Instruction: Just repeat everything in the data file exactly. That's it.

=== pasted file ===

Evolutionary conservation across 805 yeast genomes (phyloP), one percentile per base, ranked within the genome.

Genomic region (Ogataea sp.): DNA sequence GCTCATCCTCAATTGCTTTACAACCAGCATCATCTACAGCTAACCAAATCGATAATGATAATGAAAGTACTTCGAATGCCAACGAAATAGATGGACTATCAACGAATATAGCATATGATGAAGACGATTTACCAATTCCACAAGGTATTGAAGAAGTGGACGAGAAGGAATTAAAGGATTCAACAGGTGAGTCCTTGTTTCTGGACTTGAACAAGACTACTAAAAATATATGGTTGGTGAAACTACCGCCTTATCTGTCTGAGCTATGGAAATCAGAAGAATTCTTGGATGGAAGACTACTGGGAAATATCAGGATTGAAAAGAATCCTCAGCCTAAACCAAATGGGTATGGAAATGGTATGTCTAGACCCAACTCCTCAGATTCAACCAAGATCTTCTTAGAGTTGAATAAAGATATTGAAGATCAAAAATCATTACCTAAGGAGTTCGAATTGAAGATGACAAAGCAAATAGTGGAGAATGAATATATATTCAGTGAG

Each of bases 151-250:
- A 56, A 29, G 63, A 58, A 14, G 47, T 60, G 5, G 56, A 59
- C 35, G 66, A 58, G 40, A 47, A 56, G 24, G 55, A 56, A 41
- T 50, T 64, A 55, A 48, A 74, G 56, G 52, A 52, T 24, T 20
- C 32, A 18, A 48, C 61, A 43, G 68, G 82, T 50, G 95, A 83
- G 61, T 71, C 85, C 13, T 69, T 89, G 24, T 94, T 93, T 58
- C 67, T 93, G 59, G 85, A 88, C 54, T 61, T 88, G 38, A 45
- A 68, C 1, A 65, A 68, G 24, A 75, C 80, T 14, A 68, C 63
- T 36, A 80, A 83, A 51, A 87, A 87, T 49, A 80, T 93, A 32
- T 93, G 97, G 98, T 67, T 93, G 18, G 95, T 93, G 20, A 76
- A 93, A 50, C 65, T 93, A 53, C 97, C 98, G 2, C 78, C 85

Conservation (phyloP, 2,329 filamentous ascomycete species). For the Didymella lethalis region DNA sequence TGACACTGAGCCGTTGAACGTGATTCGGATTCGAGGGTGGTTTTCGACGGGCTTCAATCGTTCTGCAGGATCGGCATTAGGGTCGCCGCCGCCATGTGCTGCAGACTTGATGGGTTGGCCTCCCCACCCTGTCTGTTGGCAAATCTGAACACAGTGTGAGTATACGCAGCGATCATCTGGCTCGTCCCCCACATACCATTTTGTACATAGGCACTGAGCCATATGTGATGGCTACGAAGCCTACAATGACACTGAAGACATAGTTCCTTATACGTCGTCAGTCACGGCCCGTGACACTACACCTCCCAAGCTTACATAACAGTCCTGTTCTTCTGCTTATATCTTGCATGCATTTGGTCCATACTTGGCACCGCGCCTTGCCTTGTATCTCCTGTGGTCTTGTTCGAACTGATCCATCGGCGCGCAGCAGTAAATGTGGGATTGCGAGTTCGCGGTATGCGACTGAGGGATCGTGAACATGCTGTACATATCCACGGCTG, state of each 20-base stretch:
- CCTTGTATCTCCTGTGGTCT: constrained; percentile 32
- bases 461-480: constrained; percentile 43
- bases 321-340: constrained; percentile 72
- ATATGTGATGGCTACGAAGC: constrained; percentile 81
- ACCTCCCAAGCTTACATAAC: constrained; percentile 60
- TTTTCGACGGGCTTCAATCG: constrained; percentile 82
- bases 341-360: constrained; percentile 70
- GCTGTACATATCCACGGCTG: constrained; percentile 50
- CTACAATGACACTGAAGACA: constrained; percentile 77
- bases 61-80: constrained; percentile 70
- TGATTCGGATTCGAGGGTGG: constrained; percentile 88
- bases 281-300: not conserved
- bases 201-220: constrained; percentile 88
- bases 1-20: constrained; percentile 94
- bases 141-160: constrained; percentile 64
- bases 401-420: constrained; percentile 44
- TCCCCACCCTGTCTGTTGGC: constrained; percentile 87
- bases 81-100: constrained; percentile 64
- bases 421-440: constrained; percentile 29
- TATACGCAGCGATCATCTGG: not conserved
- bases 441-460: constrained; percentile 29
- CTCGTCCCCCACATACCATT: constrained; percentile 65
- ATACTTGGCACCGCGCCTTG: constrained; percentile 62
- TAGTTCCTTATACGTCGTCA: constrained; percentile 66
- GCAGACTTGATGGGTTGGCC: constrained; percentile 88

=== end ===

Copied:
Evolutionary conservation across 805 yeast genomes (phyloP), one percentile per base, ranked within the genome.

Genomic region (Ogataea sp.): DNA sequence GCTCATCCTCAATTGCTTTACAACCAGCATCATCTACAGCTAACCAAATCGATAATGATAATGAAAGTACTTCGAATGCCAACGAAATAGATGGACTATCAACGAATATAGCATATGATGAAGACGATTTACCAATTCCACAAGGTATTGAAGAAGTGGACGAGAAGGAATTAAAGGATTCAACAGGTGAGTCCTTGTTTCTGGACTTGAACAAGACTACTAAAAATATATGGTTGGTGAAACTACCGCCTTATCTGTCTGAGCTATGGAAATCAGAAGAATTCTTGGATGGAAGACTACTGGGAAATATCAGGATTGAAAAGAATCCTCAGCCTAAACCAAATGGGTATGGAAATGGTATGTCTAGACCCAACTCCTCAGATTCAACCAAGATCTTCTTAGAGTTGAATAAAGATATTGAAGATCAAAAATCATTACCTAAGGAGTTCGAATTGAAGATGACAAAGCAAATAGTGGAGAATGAATATATATTCAGTGAG

Each of bases 151-250:
- A 56, A 29, G 63, A 58, A 14, G 47, T 60, G 5, G 56, A 59
- C 35, G 66, A 58, G 40, A 47, A 56, G 24, G 55, A 56, A 41
- T 50, T 64, A 55, A 48, A 74, G 56, G 52, A 52, T 24, T 20
- C 32, A 18, A 48, C 61, A 43, G 68, G 82, T 50, G 95, A 83
- G 61, T 71, C 85, C 13, T 69, T 89, G 24, T 94, T 93, T 58
- C 67, T 93, G 59, G 85, A 88, C 54, T 61, T 88, G 38, A 45
- A 68, C 1, A 65, A 68, G 24, A 75, C 80, T 14, A 68, C 63
- T 36, A 80, A 83, A 51, A 87, A 87, T 49, A 80, T 93, A 32
- T 93, G 97, G 98, T 67, T 93, G 18, G 95, T 93, G 20, A 76
- A 93, A 50, C 65, T 93, A 53, C 97, C 98, G 2, C 78, C 85

Conservation (phyloP, 2,329 filamentous ascomycete species). For the Didymella lethalis region DNA sequence TGACACTGAGCCGTTGAACGTGATTCGGATTCGAGGGTGGTTTTCGACGGGCTTCAATCGTTCTGCAGGATCGGCATTAGGGTCGCCGCCGCCATGTGCTGCAGACTTGATGGGTTGGCCTCCCCACCCTGTCTGTTGGCAAATCTGAACACAGTGTGAGTATACGCAGCGATCATCTGGCTCGTCCCCCACATACCATTTTGTACATAGGCACTGAGCCATATGTGATGGCTACGAAGCCTACAATGACACTGAAGACATAGTTCCTTATACGTCGTCAGTCACGGCCCGTGACACTACACCTCCCAAGCTTACATAACAGTCCTGTTCTTCTGCTTATATCTTGCATGCATTTGGTCCATACTTGGCACCGCGCCTTGCCTTGTATCTCCTGTGGTCTTGTTCGAACTGATCCATCGGCGCGCAGCAGTAAATGTGGGATTGCGAGTTCGCGGTATGCGACTGAGGGATCGTGAACATGCTGTACATATCCACGGCTG, state of each 20-base stretch:
- CCTTGTATCTCCTGTGGTCT: constrained; percentile 32
- bases 461-480: constrained; percentile 43
- bases 321-340: constrained; percentile 72
- ATATGTGATGGCTACGAAGC: constrained; percentile 81
- ACCTCCCAAGCTTACATAAC: constrained; percentile 60
- TTTTCGACGGGCTTCAATCG: constrained; percentile 82
- bases 341-360: constrained; percentile 70
- GCTGTACATATCCACGGCTG: constrained; percentile 50
- CTACAATGACACTGAAGACA: constrained; percentile 77
- bases 61-80: constrained; percentile 70
- TGATTCGGATTCGAGGGTGG: constrained; percentile 88
- bases 281-300: not conserved
- bases 201-220: constrained; percentile 88
- bases 1-20: constrained; percentile 94
- bases 141-160: constrained; percentile 64
- bases 401-420: constrained; percentile 44
- TCCCCACCCTGTCTGTTGGC: constrained; percentile 87
- bases 81-100: constrained; percentile 64
- bases 421-440: constrained; percentile 29
- TATACGCAGCGATCATCTGG: not conserved
- bases 441-460: constrained; percentile 29
- CTCGTCCCCCACATACCATT: constrained; percentile 65
- ATACTTGGCACCGCGCCTTG: constrained; percentile 62
- TAGTTCCTTATACGTCGTCA: constrained; percentile 66
- GCAGACTTGATGGGTTGGCC: constrained; percentile 88